An over-reliance by financials on technology solutions developed in-house and their reluctance to update to leading edge offerings regularly is costing them dear and undermines their competitiveness, says a study.
Many financial firms still rely on technology solutions developed in-house and despite the availability of more leading edge, externally sourced solutions, rely on them until they become resolutely out of date – an approach that can be costly and leave them lagging behind competitors.
According to a survey of 50 UK and 50 US financial services firms by data quality solutions provider Asset Control, more than half (52%) of senior decision-makers look to wait to update or replace in-house technology until it is very obviously out of date. Nearly half of the respondents say they are forced to schedule changes by ‘the increase in digitalisation within the business’ while 48% action changes because of ‘the need to keep pace with the competition’. More than half the sample overall (54%) cited having to adapt the solution to meet changing regulations or business requirements as key triggers for updates.
Yet the strategy of developing and implementing solutions in-house to cope with these demands appears flawed, with 94% of respondents saying they expect to encounter challenges of some sort whenever they choose to build a solution in-house.
These challenges often lead, directly or indirectly, to greater costs. Skills and resources are seen by 62% of respondents as the biggest challenge to overcome when building a solution in-house. Pressure to stay within budget, referenced by 60%, is another big drag.
“The gradual accumulation of additional costs is one of the biggest problems with the in-house approach to technology development in financial services,” says Martijn Groot, VP Marketing and Strategy, Asset Control. “Internal solutions are often approached as a project, a one-off cost, and not regarded, and consequently budgeted, as an ongoing concern. This is unrealistic in a fast-changing financial services landscape.”
For many financial services organisations, the costs of internal solutions can ramp up. Nearly three-quarters of respondents to the Asset Control survey (73%) reported that they had ‘experienced additional costs after implementing an internal solution’. The most common additional cost was ‘hiring new developers because of previous developers leaving the business. This was referenced by 60% of respondents in total.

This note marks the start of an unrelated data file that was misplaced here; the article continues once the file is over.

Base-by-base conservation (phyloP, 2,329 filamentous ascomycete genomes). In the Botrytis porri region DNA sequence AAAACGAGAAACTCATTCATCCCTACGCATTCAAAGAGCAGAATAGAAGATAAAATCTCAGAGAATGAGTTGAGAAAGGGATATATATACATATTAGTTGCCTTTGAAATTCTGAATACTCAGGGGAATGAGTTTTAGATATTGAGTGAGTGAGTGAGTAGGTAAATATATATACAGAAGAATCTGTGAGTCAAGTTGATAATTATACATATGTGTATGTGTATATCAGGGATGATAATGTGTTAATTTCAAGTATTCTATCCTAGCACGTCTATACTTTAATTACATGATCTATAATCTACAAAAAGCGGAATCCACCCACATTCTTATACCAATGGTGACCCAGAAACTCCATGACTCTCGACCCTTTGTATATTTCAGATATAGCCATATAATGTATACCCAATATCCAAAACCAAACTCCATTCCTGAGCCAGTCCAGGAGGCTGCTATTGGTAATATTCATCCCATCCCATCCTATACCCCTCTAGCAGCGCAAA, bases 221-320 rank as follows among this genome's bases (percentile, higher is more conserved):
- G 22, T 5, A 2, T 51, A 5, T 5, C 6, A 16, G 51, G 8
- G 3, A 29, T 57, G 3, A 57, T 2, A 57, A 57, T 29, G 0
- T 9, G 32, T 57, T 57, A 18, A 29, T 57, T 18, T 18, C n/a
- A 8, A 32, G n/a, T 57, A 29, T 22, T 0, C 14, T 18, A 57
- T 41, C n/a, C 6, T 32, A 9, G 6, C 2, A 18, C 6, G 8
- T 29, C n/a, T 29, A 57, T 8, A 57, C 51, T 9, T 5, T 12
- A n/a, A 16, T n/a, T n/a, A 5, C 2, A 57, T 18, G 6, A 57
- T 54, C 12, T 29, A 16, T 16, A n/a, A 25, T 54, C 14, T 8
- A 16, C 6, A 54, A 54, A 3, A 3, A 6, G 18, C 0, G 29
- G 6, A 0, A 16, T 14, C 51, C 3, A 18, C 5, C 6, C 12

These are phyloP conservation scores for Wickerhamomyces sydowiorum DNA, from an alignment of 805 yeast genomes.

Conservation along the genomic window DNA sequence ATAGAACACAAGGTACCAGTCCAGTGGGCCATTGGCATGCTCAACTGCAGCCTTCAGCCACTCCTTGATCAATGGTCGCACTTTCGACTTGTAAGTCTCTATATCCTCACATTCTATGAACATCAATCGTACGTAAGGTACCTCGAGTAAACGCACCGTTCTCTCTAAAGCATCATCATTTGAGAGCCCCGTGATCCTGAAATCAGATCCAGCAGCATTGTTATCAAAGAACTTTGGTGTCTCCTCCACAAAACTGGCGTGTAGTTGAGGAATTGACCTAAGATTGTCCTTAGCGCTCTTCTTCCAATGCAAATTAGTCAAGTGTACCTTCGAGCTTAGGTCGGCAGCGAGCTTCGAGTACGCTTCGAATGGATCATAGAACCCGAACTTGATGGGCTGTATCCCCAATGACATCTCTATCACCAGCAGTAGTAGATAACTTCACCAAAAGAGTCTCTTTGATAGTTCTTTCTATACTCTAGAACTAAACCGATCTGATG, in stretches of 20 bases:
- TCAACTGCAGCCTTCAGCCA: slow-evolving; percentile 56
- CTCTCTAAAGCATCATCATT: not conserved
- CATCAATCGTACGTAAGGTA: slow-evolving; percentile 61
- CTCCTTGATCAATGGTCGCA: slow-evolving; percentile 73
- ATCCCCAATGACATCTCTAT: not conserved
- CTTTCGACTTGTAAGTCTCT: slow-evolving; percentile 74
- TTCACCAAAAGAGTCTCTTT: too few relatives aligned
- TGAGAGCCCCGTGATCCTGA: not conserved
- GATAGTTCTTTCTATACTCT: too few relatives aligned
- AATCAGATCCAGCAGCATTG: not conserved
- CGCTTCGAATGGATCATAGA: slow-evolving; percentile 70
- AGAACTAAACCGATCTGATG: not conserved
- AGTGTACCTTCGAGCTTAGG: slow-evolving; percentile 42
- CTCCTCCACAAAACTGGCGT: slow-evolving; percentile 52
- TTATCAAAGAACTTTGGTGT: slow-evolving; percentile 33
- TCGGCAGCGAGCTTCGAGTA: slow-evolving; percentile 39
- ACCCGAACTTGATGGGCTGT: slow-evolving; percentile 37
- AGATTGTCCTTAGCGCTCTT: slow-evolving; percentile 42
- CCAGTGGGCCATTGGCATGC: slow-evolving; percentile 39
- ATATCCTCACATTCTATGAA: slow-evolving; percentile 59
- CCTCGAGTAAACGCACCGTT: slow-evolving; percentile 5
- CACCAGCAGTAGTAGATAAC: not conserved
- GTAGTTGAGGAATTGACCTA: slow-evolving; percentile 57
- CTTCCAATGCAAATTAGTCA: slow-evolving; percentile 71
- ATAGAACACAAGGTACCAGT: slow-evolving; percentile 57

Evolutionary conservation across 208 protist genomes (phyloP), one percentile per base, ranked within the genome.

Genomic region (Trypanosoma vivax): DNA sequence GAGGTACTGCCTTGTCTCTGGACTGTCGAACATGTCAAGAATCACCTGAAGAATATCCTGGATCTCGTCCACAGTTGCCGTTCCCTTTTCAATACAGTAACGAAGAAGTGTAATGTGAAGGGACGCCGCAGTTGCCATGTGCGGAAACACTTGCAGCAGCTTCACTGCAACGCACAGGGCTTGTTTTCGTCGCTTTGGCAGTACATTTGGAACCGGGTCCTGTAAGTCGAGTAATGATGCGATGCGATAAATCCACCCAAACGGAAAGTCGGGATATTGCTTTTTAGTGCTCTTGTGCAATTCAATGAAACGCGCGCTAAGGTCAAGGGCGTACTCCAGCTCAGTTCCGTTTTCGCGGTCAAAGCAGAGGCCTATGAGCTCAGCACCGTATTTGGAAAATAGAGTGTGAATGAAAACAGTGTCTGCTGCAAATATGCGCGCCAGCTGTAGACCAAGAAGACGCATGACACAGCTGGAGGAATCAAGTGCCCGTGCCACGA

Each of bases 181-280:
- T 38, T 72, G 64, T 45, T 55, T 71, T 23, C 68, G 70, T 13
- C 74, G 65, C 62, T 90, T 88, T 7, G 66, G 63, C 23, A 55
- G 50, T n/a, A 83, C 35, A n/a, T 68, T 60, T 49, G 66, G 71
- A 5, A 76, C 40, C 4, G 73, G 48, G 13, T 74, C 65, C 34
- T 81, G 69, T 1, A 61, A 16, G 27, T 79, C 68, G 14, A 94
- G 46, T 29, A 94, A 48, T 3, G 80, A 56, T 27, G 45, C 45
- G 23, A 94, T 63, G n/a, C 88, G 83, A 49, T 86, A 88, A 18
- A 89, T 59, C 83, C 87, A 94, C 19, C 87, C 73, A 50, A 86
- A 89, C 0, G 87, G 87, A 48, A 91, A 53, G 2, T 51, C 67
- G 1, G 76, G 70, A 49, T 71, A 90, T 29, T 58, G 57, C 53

“The one-off approach, if executed well, may look attractive given that the firm is best placed to cater to its own specific requirements,” Groot added. “However, the subsequent maintenance costs to keep the lights on, and evolve the feature set to cope with emerging requirements, are large. Change is a given and any project scope is always shooting at a moving target. If their ROI horizon is only until go-live, the result will be a continuous ‘project mode’.”
He further points out that with costing often done as a project, some operational costs tend to be hidden until an organisation wants to change something: “That can be a challenge, particularly if the original developers have moved on, the platform is technologically outdated or does not lend itself well to cloud deployment. Unfortunately, the true costs and constraints of an internally-developed solution often only become clear when firms need to change things.”
The costly implications of clunky technology and systems for corporates is further highlighted by a global survey of 1,100 C-suite executives and finance professionals commissioned by Nasdaq listed BlackLine, a leading provider of financial controls and automation software. The survey by independent global research firm Censuswide reveals that over half (55%) of respondents are not completely confident they can identify financial errors before reporting results. Nearly seven in ten respondents believe that their organisation has made significant business decisions based on inaccurate data. Many identified this as a hidden problem, with over a quarter (26%) stating concern over errors that they know must exist, but of which they have no visibility.
“It is concerning that so many organisations are not confident in their ability to identify errors and ensure accurate reporting,” says Mario Spanicciati, Chief Strategy Officer at BlackLine. “The high-profile misreporting scandals we see in the news could be just the tip of a larger financial inaccuracy iceberg. It seems clear that not only are reporting errors prevalent, but that many of these inaccuracies remain hidden below the surface. There is no longer any excuse for not having full visibility into accurate numbers from which to report and drive business forward.”
He adds: “Unless there is recognition that this is an unacceptable and unnecessary level of risk, we can expect to see an increase in large-scale financial misreporting. Business leaders have a responsibility to ensure that the processes and technology are in place to enable continuous visibility and accuracy of financial data. At a time when advanced tools to help automate controls and ensure accuracy are available and proven, there’s really no excuse.”